Arctic Winter Games is a biannual sport competition for northern and arctic athletes to provide them an opportunity to strengthen and promote sport development, partnerships, and culture values. The games are designed from traditional aboriginal games, sports and cultural activities based upon survival in the north (Arctic Winter Games , 2014 ). There are three categories of sports: 1. Wide participation sports (hockey, volleyball, soccer, cross country skiing) 2. Traditional northern sports (Inuit and Dene games, Alaskan high kick, wrestling) 3. Emerging/potential sports (snowboarding, table tennis.) The goal of this circumpolar sport competition is to furnish the opportunity through sport, the social and cultural meeting of Northern peoples regardless of language, race (Arctic Winter Games , 2014 ). In 1970 Government officials from Alaska, Yukon, NWT and Federal Member of Parliament worked together to host the first Arctic games. After the 1984 games the corporation sent queries to northern British Columbia, Alberta, Saskatchewan and Manitoba about adding another contingent (Arctic Winter Games , 2014 ). Sports and recreation in British Columbia showed interest but were declined support from the government, Northern Alberta was accepted into the 1986 games (Arctic Winter Games , 2014 ). Today there are over 3000 athlete participants across nine contingents: Alaska USA, Greenland, Northern Alberta Canada, Northwest Territories Canada, Nunavik Quebec Canada, Nunavut Canada, Sami people, Yamalo-Nenets Russia and Yukon Canada (Arctic Winter Games , 2014 ).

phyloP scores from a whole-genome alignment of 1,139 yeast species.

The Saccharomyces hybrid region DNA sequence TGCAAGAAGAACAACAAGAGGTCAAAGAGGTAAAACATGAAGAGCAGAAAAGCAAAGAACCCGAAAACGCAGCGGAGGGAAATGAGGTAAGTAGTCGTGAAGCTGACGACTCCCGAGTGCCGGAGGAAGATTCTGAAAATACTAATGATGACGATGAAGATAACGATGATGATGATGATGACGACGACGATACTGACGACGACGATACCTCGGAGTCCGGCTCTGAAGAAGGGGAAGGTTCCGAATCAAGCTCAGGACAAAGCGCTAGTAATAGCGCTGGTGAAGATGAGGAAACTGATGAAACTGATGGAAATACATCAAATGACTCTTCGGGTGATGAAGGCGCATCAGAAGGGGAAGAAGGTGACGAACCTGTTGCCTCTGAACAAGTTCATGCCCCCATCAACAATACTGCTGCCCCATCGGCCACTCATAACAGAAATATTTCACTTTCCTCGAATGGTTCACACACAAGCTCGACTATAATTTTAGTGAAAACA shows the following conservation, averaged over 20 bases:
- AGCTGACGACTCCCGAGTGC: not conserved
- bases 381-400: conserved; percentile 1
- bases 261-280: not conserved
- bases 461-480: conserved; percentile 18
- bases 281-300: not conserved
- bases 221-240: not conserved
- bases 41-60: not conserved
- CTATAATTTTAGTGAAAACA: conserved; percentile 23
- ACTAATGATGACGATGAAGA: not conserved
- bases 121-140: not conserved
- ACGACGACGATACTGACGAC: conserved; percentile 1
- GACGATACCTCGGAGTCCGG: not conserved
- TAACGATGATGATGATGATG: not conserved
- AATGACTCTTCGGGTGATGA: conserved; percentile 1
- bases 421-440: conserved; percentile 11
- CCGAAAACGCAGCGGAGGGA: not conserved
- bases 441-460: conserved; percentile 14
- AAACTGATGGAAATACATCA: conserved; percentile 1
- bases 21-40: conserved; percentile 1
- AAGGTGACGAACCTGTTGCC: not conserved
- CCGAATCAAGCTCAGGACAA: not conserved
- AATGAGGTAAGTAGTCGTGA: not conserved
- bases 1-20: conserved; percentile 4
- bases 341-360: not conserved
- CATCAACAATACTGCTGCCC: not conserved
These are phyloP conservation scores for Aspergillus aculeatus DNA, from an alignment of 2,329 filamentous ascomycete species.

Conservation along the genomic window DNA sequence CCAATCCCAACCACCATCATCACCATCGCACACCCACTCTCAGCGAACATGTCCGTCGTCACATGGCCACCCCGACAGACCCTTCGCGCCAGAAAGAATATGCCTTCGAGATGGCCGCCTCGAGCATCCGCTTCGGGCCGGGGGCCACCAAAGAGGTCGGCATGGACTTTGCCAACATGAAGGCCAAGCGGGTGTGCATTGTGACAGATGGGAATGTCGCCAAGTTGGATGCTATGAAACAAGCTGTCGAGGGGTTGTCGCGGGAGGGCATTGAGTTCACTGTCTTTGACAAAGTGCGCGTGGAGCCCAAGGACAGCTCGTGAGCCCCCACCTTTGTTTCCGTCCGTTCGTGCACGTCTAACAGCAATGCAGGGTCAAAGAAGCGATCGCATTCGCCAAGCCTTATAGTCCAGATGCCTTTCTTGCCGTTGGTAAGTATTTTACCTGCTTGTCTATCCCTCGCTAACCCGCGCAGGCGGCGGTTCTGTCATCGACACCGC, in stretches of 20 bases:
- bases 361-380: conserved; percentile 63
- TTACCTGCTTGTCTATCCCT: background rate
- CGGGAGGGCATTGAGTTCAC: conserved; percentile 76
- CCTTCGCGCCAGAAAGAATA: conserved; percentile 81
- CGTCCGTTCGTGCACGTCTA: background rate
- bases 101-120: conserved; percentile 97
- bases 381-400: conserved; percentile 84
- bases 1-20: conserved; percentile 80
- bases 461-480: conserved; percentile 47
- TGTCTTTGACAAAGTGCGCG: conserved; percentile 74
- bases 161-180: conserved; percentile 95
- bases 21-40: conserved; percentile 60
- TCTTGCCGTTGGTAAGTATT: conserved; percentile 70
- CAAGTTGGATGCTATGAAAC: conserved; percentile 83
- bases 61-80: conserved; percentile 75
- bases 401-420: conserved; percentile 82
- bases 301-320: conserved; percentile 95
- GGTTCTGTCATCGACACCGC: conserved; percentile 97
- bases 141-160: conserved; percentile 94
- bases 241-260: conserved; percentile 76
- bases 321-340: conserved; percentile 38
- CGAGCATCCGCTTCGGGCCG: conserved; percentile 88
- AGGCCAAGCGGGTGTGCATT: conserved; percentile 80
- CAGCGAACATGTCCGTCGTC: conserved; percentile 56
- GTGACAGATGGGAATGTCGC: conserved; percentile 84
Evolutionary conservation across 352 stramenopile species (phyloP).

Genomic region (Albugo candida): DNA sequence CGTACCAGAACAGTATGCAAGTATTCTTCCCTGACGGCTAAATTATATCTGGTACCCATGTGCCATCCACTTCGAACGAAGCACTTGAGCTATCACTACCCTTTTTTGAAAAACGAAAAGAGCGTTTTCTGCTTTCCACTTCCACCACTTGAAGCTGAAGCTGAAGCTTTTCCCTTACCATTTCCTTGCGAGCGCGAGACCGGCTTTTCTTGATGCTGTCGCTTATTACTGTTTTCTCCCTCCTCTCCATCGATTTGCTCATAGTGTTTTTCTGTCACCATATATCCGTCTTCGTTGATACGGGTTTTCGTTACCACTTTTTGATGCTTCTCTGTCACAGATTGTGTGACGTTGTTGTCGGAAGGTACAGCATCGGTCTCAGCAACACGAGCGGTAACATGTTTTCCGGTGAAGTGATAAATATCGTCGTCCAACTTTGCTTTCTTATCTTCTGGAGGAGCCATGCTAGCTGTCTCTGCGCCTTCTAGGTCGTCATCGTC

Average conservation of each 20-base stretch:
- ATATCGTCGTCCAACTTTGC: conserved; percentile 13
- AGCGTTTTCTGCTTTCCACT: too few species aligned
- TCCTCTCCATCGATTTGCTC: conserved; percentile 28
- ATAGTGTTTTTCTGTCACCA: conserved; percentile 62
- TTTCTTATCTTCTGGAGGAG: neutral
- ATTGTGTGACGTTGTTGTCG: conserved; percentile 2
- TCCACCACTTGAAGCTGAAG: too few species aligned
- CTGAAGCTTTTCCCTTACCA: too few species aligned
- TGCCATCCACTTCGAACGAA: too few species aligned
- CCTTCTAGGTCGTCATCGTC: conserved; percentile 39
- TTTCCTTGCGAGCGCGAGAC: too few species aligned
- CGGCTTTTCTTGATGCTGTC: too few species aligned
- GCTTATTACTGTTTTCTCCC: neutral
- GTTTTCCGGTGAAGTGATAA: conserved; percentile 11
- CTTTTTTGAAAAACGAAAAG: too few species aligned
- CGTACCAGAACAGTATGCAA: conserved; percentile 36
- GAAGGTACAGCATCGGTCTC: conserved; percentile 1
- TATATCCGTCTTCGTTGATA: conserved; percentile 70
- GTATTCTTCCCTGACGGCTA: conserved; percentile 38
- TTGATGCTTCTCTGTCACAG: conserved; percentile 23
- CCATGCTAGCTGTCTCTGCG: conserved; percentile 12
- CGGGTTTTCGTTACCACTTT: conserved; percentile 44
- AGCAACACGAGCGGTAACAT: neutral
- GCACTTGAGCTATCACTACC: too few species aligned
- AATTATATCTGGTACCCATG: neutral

North American Indigenous Games is a multi-sport competition for indigenous athletes across 13 provinces in Canada and 13 regions in United States to compete for a gold silver or bronze medal representing their region and country (North American Indigenous Games , 2015 ). The most recent games held in Regina Saskatchewan in 2014, hosted 5,000 athletes in 15 different sports representing more than 756 tribes and an addition of over 300 volunteers (North American Indigenous Games , 2015 ). The vision of NAIG since created in 1990 is to “improve the quality of life for Indigenous Peoples by supporting self-determined sports and cultural activities which encourage equal access to participation in the social / cultural / spiritual fabric of the community in which they reside and which respects Indigenous distinctiveness” (North American Indigenous Games , 2015 ).